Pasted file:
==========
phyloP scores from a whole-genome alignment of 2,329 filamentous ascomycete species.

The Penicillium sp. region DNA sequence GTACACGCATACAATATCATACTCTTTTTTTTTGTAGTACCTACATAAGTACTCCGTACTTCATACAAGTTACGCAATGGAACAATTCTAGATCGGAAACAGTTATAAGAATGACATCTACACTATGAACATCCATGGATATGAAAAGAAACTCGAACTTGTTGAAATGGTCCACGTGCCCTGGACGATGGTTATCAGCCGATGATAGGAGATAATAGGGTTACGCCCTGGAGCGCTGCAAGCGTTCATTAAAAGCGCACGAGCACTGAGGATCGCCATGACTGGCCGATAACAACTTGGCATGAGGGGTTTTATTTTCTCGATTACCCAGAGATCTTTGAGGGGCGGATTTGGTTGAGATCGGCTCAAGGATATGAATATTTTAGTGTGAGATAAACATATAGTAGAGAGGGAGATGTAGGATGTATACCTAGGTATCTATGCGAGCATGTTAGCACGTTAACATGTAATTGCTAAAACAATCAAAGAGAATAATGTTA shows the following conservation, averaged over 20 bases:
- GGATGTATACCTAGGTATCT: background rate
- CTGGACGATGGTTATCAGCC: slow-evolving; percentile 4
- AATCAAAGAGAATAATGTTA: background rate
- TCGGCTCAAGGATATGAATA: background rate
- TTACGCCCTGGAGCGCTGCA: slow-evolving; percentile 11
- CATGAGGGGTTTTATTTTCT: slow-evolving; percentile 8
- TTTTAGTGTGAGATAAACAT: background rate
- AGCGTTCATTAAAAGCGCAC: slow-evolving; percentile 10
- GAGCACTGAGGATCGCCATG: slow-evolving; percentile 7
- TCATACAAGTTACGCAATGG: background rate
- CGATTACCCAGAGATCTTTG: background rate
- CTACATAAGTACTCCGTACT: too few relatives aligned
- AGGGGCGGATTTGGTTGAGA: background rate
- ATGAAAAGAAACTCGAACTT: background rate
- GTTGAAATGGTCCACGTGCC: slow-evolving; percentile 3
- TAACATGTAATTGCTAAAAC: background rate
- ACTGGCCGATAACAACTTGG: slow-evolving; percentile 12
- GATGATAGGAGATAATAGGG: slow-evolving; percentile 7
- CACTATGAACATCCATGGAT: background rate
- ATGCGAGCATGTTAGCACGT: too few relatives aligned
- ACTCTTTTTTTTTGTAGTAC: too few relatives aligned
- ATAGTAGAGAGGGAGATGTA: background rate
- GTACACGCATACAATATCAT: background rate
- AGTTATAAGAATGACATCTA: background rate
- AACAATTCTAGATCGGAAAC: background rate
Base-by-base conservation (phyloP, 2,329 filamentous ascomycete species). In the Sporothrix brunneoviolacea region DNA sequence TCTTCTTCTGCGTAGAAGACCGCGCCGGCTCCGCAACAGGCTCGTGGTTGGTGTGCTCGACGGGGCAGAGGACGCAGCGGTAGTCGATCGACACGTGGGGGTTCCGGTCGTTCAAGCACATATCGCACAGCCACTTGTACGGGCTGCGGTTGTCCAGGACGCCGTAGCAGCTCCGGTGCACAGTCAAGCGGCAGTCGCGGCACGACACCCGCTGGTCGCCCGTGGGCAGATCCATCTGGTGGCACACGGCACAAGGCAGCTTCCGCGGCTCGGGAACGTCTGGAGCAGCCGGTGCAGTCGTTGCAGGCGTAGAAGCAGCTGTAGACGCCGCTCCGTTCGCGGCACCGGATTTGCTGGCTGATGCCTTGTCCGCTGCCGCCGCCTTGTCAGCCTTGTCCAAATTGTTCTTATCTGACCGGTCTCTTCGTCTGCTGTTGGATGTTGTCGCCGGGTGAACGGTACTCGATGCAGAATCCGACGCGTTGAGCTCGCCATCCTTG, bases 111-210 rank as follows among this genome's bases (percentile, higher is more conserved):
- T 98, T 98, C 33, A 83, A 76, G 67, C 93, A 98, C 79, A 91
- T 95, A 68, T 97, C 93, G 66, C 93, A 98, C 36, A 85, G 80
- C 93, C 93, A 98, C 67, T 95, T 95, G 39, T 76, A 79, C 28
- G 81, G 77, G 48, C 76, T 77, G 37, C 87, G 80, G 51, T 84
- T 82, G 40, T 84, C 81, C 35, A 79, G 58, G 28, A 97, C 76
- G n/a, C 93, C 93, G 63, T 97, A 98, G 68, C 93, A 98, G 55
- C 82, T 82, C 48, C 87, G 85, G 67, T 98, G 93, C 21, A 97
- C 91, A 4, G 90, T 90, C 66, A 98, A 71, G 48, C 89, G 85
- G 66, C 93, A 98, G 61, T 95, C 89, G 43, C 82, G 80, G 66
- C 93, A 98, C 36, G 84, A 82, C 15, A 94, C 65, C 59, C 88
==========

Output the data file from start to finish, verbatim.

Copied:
phyloP scores from a whole-genome alignment of 2,329 filamentous ascomycete species.

The Penicillium sp. region DNA sequence GTACACGCATACAATATCATACTCTTTTTTTTTGTAGTACCTACATAAGTACTCCGTACTTCATACAAGTTACGCAATGGAACAATTCTAGATCGGAAACAGTTATAAGAATGACATCTACACTATGAACATCCATGGATATGAAAAGAAACTCGAACTTGTTGAAATGGTCCACGTGCCCTGGACGATGGTTATCAGCCGATGATAGGAGATAATAGGGTTACGCCCTGGAGCGCTGCAAGCGTTCATTAAAAGCGCACGAGCACTGAGGATCGCCATGACTGGCCGATAACAACTTGGCATGAGGGGTTTTATTTTCTCGATTACCCAGAGATCTTTGAGGGGCGGATTTGGTTGAGATCGGCTCAAGGATATGAATATTTTAGTGTGAGATAAACATATAGTAGAGAGGGAGATGTAGGATGTATACCTAGGTATCTATGCGAGCATGTTAGCACGTTAACATGTAATTGCTAAAACAATCAAAGAGAATAATGTTA shows the following conservation, averaged over 20 bases:
- GGATGTATACCTAGGTATCT: background rate
- CTGGACGATGGTTATCAGCC: slow-evolving; percentile 4
- AATCAAAGAGAATAATGTTA: background rate
- TCGGCTCAAGGATATGAATA: background rate
- TTACGCCCTGGAGCGCTGCA: slow-evolving; percentile 11
- CATGAGGGGTTTTATTTTCT: slow-evolving; percentile 8
- TTTTAGTGTGAGATAAACAT: background rate
- AGCGTTCATTAAAAGCGCAC: slow-evolving; percentile 10
- GAGCACTGAGGATCGCCATG: slow-evolving; percentile 7
- TCATACAAGTTACGCAATGG: background rate
- CGATTACCCAGAGATCTTTG: background rate
- CTACATAAGTACTCCGTACT: too few relatives aligned
- AGGGGCGGATTTGGTTGAGA: background rate
- ATGAAAAGAAACTCGAACTT: background rate
- GTTGAAATGGTCCACGTGCC: slow-evolving; percentile 3
- TAACATGTAATTGCTAAAAC: background rate
- ACTGGCCGATAACAACTTGG: slow-evolving; percentile 12
- GATGATAGGAGATAATAGGG: slow-evolving; percentile 7
- CACTATGAACATCCATGGAT: background rate
- ATGCGAGCATGTTAGCACGT: too few relatives aligned
- ACTCTTTTTTTTTGTAGTAC: too few relatives aligned
- ATAGTAGAGAGGGAGATGTA: background rate
- GTACACGCATACAATATCAT: background rate
- AGTTATAAGAATGACATCTA: background rate
- AACAATTCTAGATCGGAAAC: background rate
Base-by-base conservation (phyloP, 2,329 filamentous ascomycete species). In the Sporothrix brunneoviolacea region DNA sequence TCTTCTTCTGCGTAGAAGACCGCGCCGGCTCCGCAACAGGCTCGTGGTTGGTGTGCTCGACGGGGCAGAGGACGCAGCGGTAGTCGATCGACACGTGGGGGTTCCGGTCGTTCAAGCACATATCGCACAGCCACTTGTACGGGCTGCGGTTGTCCAGGACGCCGTAGCAGCTCCGGTGCACAGTCAAGCGGCAGTCGCGGCACGACACCCGCTGGTCGCCCGTGGGCAGATCCATCTGGTGGCACACGGCACAAGGCAGCTTCCGCGGCTCGGGAACGTCTGGAGCAGCCGGTGCAGTCGTTGCAGGCGTAGAAGCAGCTGTAGACGCCGCTCCGTTCGCGGCACCGGATTTGCTGGCTGATGCCTTGTCCGCTGCCGCCGCCTTGTCAGCCTTGTCCAAATTGTTCTTATCTGACCGGTCTCTTCGTCTGCTGTTGGATGTTGTCGCCGGGTGAACGGTACTCGATGCAGAATCCGACGCGTTGAGCTCGCCATCCTTG, bases 111-210 rank as follows among this genome's bases (percentile, higher is more conserved):
- T 98, T 98, C 33, A 83, A 76, G 67, C 93, A 98, C 79, A 91
- T 95, A 68, T 97, C 93, G 66, C 93, A 98, C 36, A 85, G 80
- C 93, C 93, A 98, C 67, T 95, T 95, G 39, T 76, A 79, C 28
- G 81, G 77, G 48, C 76, T 77, G 37, C 87, G 80, G 51, T 84
- T 82, G 40, T 84, C 81, C 35, A 79, G 58, G 28, A 97, C 76
- G n/a, C 93, C 93, G 63, T 97, A 98, G 68, C 93, A 98, G 55
- C 82, T 82, C 48, C 87, G 85, G 67, T 98, G 93, C 21, A 97
- C 91, A 4, G 90, T 90, C 66, A 98, A 71, G 48, C 89, G 85
- G 66, C 93, A 98, G 61, T 95, C 89, G 43, C 82, G 80, G 66
- C 93, A 98, C 36, G 84, A 82, C 15, A 94, C 65, C 59, C 88